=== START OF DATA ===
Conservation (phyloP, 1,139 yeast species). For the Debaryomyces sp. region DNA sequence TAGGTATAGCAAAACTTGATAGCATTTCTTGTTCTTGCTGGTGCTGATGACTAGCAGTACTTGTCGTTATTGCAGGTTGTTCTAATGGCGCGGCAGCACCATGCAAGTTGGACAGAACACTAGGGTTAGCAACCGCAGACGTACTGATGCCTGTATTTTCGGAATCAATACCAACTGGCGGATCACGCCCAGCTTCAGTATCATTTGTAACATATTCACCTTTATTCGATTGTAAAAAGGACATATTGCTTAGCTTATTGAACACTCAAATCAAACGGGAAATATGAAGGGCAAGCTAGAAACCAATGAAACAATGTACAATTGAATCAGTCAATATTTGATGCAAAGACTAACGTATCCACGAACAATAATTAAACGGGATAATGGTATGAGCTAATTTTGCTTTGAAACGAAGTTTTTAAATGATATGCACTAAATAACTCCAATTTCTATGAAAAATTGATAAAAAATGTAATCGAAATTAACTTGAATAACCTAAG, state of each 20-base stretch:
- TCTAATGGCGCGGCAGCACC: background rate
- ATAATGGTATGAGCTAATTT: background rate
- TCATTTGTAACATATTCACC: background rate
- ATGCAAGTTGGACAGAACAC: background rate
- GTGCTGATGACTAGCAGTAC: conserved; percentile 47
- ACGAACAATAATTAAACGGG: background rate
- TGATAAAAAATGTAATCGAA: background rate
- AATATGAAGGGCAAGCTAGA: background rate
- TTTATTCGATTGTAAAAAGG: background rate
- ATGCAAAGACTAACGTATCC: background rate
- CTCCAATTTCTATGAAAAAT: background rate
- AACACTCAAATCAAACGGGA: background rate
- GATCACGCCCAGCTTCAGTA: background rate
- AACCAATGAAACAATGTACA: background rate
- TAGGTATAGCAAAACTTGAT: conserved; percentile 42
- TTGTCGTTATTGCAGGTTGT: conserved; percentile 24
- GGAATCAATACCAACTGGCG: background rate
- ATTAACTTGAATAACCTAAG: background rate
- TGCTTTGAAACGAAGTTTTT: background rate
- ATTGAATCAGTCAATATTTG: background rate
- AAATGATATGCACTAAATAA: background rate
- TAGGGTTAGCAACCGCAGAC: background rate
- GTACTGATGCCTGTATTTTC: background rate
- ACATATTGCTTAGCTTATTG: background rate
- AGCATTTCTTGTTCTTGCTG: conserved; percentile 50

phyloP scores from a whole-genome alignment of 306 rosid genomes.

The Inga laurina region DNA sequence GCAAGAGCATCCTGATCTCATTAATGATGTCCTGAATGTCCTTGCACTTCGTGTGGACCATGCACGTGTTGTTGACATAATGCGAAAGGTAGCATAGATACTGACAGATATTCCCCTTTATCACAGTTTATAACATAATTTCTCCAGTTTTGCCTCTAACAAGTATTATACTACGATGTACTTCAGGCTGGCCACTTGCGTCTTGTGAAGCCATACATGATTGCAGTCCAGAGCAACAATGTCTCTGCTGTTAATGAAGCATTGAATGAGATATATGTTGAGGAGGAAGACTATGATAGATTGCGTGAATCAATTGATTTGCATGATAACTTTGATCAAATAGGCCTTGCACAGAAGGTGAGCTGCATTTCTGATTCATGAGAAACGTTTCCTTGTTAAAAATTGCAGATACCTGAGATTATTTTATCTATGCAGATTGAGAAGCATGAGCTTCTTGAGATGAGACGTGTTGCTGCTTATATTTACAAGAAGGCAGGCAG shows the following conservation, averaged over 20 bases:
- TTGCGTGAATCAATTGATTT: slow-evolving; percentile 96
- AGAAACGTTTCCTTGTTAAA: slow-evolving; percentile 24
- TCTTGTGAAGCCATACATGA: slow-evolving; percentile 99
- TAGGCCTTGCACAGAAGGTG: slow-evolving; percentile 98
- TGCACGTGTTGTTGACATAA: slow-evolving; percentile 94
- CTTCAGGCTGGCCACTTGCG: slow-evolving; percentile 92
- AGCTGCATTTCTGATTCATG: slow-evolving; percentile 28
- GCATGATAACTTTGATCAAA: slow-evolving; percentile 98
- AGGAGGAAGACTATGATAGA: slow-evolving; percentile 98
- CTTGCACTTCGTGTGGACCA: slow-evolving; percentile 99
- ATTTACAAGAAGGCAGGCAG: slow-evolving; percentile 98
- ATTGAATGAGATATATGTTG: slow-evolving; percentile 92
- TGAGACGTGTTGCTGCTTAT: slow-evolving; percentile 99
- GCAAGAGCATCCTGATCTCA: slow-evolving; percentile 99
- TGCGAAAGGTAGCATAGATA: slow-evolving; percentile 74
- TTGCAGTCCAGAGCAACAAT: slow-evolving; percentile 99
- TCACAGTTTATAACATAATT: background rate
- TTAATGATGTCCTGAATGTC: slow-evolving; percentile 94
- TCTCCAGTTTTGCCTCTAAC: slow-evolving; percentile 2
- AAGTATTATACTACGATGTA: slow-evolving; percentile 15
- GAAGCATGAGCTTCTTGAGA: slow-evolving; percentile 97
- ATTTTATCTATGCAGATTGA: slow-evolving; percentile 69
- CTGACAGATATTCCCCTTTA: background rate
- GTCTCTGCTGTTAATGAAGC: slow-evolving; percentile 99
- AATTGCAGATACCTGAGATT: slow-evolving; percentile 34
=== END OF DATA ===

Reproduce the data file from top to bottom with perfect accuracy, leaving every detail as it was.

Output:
Conservation (phyloP, 1,139 yeast species). For the Debaryomyces sp. region DNA sequence TAGGTATAGCAAAACTTGATAGCATTTCTTGTTCTTGCTGGTGCTGATGACTAGCAGTACTTGTCGTTATTGCAGGTTGTTCTAATGGCGCGGCAGCACCATGCAAGTTGGACAGAACACTAGGGTTAGCAACCGCAGACGTACTGATGCCTGTATTTTCGGAATCAATACCAACTGGCGGATCACGCCCAGCTTCAGTATCATTTGTAACATATTCACCTTTATTCGATTGTAAAAAGGACATATTGCTTAGCTTATTGAACACTCAAATCAAACGGGAAATATGAAGGGCAAGCTAGAAACCAATGAAACAATGTACAATTGAATCAGTCAATATTTGATGCAAAGACTAACGTATCCACGAACAATAATTAAACGGGATAATGGTATGAGCTAATTTTGCTTTGAAACGAAGTTTTTAAATGATATGCACTAAATAACTCCAATTTCTATGAAAAATTGATAAAAAATGTAATCGAAATTAACTTGAATAACCTAAG, state of each 20-base stretch:
- TCTAATGGCGCGGCAGCACC: background rate
- ATAATGGTATGAGCTAATTT: background rate
- TCATTTGTAACATATTCACC: background rate
- ATGCAAGTTGGACAGAACAC: background rate
- GTGCTGATGACTAGCAGTAC: conserved; percentile 47
- ACGAACAATAATTAAACGGG: background rate
- TGATAAAAAATGTAATCGAA: background rate
- AATATGAAGGGCAAGCTAGA: background rate
- TTTATTCGATTGTAAAAAGG: background rate
- ATGCAAAGACTAACGTATCC: background rate
- CTCCAATTTCTATGAAAAAT: background rate
- AACACTCAAATCAAACGGGA: background rate
- GATCACGCCCAGCTTCAGTA: background rate
- AACCAATGAAACAATGTACA: background rate
- TAGGTATAGCAAAACTTGAT: conserved; percentile 42
- TTGTCGTTATTGCAGGTTGT: conserved; percentile 24
- GGAATCAATACCAACTGGCG: background rate
- ATTAACTTGAATAACCTAAG: background rate
- TGCTTTGAAACGAAGTTTTT: background rate
- ATTGAATCAGTCAATATTTG: background rate
- AAATGATATGCACTAAATAA: background rate
- TAGGGTTAGCAACCGCAGAC: background rate
- GTACTGATGCCTGTATTTTC: background rate
- ACATATTGCTTAGCTTATTG: background rate
- AGCATTTCTTGTTCTTGCTG: conserved; percentile 50

phyloP scores from a whole-genome alignment of 306 rosid genomes.

The Inga laurina region DNA sequence GCAAGAGCATCCTGATCTCATTAATGATGTCCTGAATGTCCTTGCACTTCGTGTGGACCATGCACGTGTTGTTGACATAATGCGAAAGGTAGCATAGATACTGACAGATATTCCCCTTTATCACAGTTTATAACATAATTTCTCCAGTTTTGCCTCTAACAAGTATTATACTACGATGTACTTCAGGCTGGCCACTTGCGTCTTGTGAAGCCATACATGATTGCAGTCCAGAGCAACAATGTCTCTGCTGTTAATGAAGCATTGAATGAGATATATGTTGAGGAGGAAGACTATGATAGATTGCGTGAATCAATTGATTTGCATGATAACTTTGATCAAATAGGCCTTGCACAGAAGGTGAGCTGCATTTCTGATTCATGAGAAACGTTTCCTTGTTAAAAATTGCAGATACCTGAGATTATTTTATCTATGCAGATTGAGAAGCATGAGCTTCTTGAGATGAGACGTGTTGCTGCTTATATTTACAAGAAGGCAGGCAG shows the following conservation, averaged over 20 bases:
- TTGCGTGAATCAATTGATTT: slow-evolving; percentile 96
- AGAAACGTTTCCTTGTTAAA: slow-evolving; percentile 24
- TCTTGTGAAGCCATACATGA: slow-evolving; percentile 99
- TAGGCCTTGCACAGAAGGTG: slow-evolving; percentile 98
- TGCACGTGTTGTTGACATAA: slow-evolving; percentile 94
- CTTCAGGCTGGCCACTTGCG: slow-evolving; percentile 92
- AGCTGCATTTCTGATTCATG: slow-evolving; percentile 28
- GCATGATAACTTTGATCAAA: slow-evolving; percentile 98
- AGGAGGAAGACTATGATAGA: slow-evolving; percentile 98
- CTTGCACTTCGTGTGGACCA: slow-evolving; percentile 99
- ATTTACAAGAAGGCAGGCAG: slow-evolving; percentile 98
- ATTGAATGAGATATATGTTG: slow-evolving; percentile 92
- TGAGACGTGTTGCTGCTTAT: slow-evolving; percentile 99
- GCAAGAGCATCCTGATCTCA: slow-evolving; percentile 99
- TGCGAAAGGTAGCATAGATA: slow-evolving; percentile 74
- TTGCAGTCCAGAGCAACAAT: slow-evolving; percentile 99
- TCACAGTTTATAACATAATT: background rate
- TTAATGATGTCCTGAATGTC: slow-evolving; percentile 94
- TCTCCAGTTTTGCCTCTAAC: slow-evolving; percentile 2
- AAGTATTATACTACGATGTA: slow-evolving; percentile 15
- GAAGCATGAGCTTCTTGAGA: slow-evolving; percentile 97
- ATTTTATCTATGCAGATTGA: slow-evolving; percentile 69
- CTGACAGATATTCCCCTTTA: background rate
- GTCTCTGCTGTTAATGAAGC: slow-evolving; percentile 99
- AATTGCAGATACCTGAGATT: slow-evolving; percentile 34